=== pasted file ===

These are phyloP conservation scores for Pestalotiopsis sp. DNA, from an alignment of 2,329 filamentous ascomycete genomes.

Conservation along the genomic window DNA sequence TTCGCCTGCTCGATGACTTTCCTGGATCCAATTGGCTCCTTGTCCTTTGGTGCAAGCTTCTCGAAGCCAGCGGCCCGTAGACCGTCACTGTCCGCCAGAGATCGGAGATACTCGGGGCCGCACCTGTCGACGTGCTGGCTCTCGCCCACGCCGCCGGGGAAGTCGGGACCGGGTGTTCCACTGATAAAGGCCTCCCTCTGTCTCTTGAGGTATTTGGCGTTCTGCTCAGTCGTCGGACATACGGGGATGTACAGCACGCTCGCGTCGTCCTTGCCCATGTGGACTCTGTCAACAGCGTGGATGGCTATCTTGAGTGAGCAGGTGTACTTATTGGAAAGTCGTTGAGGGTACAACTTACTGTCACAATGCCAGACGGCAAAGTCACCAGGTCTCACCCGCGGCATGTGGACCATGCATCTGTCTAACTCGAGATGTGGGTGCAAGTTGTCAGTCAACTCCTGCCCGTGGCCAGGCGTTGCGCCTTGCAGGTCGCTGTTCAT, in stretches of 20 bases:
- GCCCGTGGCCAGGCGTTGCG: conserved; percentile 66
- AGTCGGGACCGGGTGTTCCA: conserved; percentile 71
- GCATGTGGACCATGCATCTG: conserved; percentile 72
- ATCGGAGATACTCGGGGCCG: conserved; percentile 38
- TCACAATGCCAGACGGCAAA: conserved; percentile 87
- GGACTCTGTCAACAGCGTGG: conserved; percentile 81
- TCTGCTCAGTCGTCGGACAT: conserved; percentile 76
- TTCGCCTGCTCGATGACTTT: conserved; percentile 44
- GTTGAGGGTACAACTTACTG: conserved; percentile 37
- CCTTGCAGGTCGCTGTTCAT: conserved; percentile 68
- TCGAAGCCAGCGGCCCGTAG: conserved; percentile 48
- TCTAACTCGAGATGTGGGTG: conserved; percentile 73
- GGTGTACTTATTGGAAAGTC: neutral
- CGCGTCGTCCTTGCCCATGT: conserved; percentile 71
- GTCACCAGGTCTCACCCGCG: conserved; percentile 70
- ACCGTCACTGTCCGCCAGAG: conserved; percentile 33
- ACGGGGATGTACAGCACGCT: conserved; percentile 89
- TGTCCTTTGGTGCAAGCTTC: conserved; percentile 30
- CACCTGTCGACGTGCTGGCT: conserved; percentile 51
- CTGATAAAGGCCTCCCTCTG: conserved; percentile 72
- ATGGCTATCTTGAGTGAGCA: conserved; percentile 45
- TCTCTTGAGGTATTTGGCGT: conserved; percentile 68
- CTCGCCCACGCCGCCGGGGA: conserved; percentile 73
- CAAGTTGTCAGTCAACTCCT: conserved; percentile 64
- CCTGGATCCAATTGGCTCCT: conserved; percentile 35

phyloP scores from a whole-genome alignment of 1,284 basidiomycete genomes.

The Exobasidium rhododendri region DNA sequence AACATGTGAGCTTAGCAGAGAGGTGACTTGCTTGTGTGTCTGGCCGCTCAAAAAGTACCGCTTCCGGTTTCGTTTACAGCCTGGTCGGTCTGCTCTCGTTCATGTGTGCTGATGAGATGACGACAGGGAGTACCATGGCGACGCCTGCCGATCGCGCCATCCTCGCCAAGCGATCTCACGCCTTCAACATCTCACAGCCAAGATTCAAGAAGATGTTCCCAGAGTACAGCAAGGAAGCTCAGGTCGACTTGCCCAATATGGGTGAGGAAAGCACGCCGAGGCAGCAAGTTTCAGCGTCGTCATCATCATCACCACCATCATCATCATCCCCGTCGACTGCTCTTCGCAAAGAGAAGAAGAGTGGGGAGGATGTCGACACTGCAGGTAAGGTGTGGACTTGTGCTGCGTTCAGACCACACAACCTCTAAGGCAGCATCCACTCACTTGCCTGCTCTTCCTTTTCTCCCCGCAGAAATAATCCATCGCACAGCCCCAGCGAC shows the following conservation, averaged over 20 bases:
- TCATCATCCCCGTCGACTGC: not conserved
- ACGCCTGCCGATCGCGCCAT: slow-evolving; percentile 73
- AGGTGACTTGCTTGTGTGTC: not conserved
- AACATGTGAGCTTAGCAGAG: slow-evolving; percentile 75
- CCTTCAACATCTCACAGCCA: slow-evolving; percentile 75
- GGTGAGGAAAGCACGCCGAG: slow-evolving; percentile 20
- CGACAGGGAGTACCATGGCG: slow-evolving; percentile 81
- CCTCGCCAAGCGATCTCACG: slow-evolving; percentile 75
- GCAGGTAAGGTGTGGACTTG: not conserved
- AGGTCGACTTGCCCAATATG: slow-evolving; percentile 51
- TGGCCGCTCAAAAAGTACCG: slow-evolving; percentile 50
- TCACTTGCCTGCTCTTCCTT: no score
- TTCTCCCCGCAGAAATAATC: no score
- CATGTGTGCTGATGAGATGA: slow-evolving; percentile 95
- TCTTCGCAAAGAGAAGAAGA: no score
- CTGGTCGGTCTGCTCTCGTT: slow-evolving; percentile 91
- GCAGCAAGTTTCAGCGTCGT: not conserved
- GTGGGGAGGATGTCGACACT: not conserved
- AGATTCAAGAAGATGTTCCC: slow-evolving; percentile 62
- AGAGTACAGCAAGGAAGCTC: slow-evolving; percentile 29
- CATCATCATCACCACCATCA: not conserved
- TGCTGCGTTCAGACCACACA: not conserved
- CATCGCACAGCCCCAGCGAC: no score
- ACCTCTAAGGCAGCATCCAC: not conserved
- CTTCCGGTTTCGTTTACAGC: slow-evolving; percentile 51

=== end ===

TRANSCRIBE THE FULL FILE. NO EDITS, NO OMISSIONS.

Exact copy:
These are phyloP conservation scores for Pestalotiopsis sp. DNA, from an alignment of 2,329 filamentous ascomycete genomes.

Conservation along the genomic window DNA sequence TTCGCCTGCTCGATGACTTTCCTGGATCCAATTGGCTCCTTGTCCTTTGGTGCAAGCTTCTCGAAGCCAGCGGCCCGTAGACCGTCACTGTCCGCCAGAGATCGGAGATACTCGGGGCCGCACCTGTCGACGTGCTGGCTCTCGCCCACGCCGCCGGGGAAGTCGGGACCGGGTGTTCCACTGATAAAGGCCTCCCTCTGTCTCTTGAGGTATTTGGCGTTCTGCTCAGTCGTCGGACATACGGGGATGTACAGCACGCTCGCGTCGTCCTTGCCCATGTGGACTCTGTCAACAGCGTGGATGGCTATCTTGAGTGAGCAGGTGTACTTATTGGAAAGTCGTTGAGGGTACAACTTACTGTCACAATGCCAGACGGCAAAGTCACCAGGTCTCACCCGCGGCATGTGGACCATGCATCTGTCTAACTCGAGATGTGGGTGCAAGTTGTCAGTCAACTCCTGCCCGTGGCCAGGCGTTGCGCCTTGCAGGTCGCTGTTCAT, in stretches of 20 bases:
- GCCCGTGGCCAGGCGTTGCG: conserved; percentile 66
- AGTCGGGACCGGGTGTTCCA: conserved; percentile 71
- GCATGTGGACCATGCATCTG: conserved; percentile 72
- ATCGGAGATACTCGGGGCCG: conserved; percentile 38
- TCACAATGCCAGACGGCAAA: conserved; percentile 87
- GGACTCTGTCAACAGCGTGG: conserved; percentile 81
- TCTGCTCAGTCGTCGGACAT: conserved; percentile 76
- TTCGCCTGCTCGATGACTTT: conserved; percentile 44
- GTTGAGGGTACAACTTACTG: conserved; percentile 37
- CCTTGCAGGTCGCTGTTCAT: conserved; percentile 68
- TCGAAGCCAGCGGCCCGTAG: conserved; percentile 48
- TCTAACTCGAGATGTGGGTG: conserved; percentile 73
- GGTGTACTTATTGGAAAGTC: neutral
- CGCGTCGTCCTTGCCCATGT: conserved; percentile 71
- GTCACCAGGTCTCACCCGCG: conserved; percentile 70
- ACCGTCACTGTCCGCCAGAG: conserved; percentile 33
- ACGGGGATGTACAGCACGCT: conserved; percentile 89
- TGTCCTTTGGTGCAAGCTTC: conserved; percentile 30
- CACCTGTCGACGTGCTGGCT: conserved; percentile 51
- CTGATAAAGGCCTCCCTCTG: conserved; percentile 72
- ATGGCTATCTTGAGTGAGCA: conserved; percentile 45
- TCTCTTGAGGTATTTGGCGT: conserved; percentile 68
- CTCGCCCACGCCGCCGGGGA: conserved; percentile 73
- CAAGTTGTCAGTCAACTCCT: conserved; percentile 64
- CCTGGATCCAATTGGCTCCT: conserved; percentile 35

phyloP scores from a whole-genome alignment of 1,284 basidiomycete genomes.

The Exobasidium rhododendri region DNA sequence AACATGTGAGCTTAGCAGAGAGGTGACTTGCTTGTGTGTCTGGCCGCTCAAAAAGTACCGCTTCCGGTTTCGTTTACAGCCTGGTCGGTCTGCTCTCGTTCATGTGTGCTGATGAGATGACGACAGGGAGTACCATGGCGACGCCTGCCGATCGCGCCATCCTCGCCAAGCGATCTCACGCCTTCAACATCTCACAGCCAAGATTCAAGAAGATGTTCCCAGAGTACAGCAAGGAAGCTCAGGTCGACTTGCCCAATATGGGTGAGGAAAGCACGCCGAGGCAGCAAGTTTCAGCGTCGTCATCATCATCACCACCATCATCATCATCCCCGTCGACTGCTCTTCGCAAAGAGAAGAAGAGTGGGGAGGATGTCGACACTGCAGGTAAGGTGTGGACTTGTGCTGCGTTCAGACCACACAACCTCTAAGGCAGCATCCACTCACTTGCCTGCTCTTCCTTTTCTCCCCGCAGAAATAATCCATCGCACAGCCCCAGCGAC shows the following conservation, averaged over 20 bases:
- TCATCATCCCCGTCGACTGC: not conserved
- ACGCCTGCCGATCGCGCCAT: slow-evolving; percentile 73
- AGGTGACTTGCTTGTGTGTC: not conserved
- AACATGTGAGCTTAGCAGAG: slow-evolving; percentile 75
- CCTTCAACATCTCACAGCCA: slow-evolving; percentile 75
- GGTGAGGAAAGCACGCCGAG: slow-evolving; percentile 20
- CGACAGGGAGTACCATGGCG: slow-evolving; percentile 81
- CCTCGCCAAGCGATCTCACG: slow-evolving; percentile 75
- GCAGGTAAGGTGTGGACTTG: not conserved
- AGGTCGACTTGCCCAATATG: slow-evolving; percentile 51
- TGGCCGCTCAAAAAGTACCG: slow-evolving; percentile 50
- TCACTTGCCTGCTCTTCCTT: no score
- TTCTCCCCGCAGAAATAATC: no score
- CATGTGTGCTGATGAGATGA: slow-evolving; percentile 95
- TCTTCGCAAAGAGAAGAAGA: no score
- CTGGTCGGTCTGCTCTCGTT: slow-evolving; percentile 91
- GCAGCAAGTTTCAGCGTCGT: not conserved
- GTGGGGAGGATGTCGACACT: not conserved
- AGATTCAAGAAGATGTTCCC: slow-evolving; percentile 62
- AGAGTACAGCAAGGAAGCTC: slow-evolving; percentile 29
- CATCATCATCACCACCATCA: not conserved
- TGCTGCGTTCAGACCACACA: not conserved
- CATCGCACAGCCCCAGCGAC: no score
- ACCTCTAAGGCAGCATCCAC: not conserved
- CTTCCGGTTTCGTTTACAGC: slow-evolving; percentile 51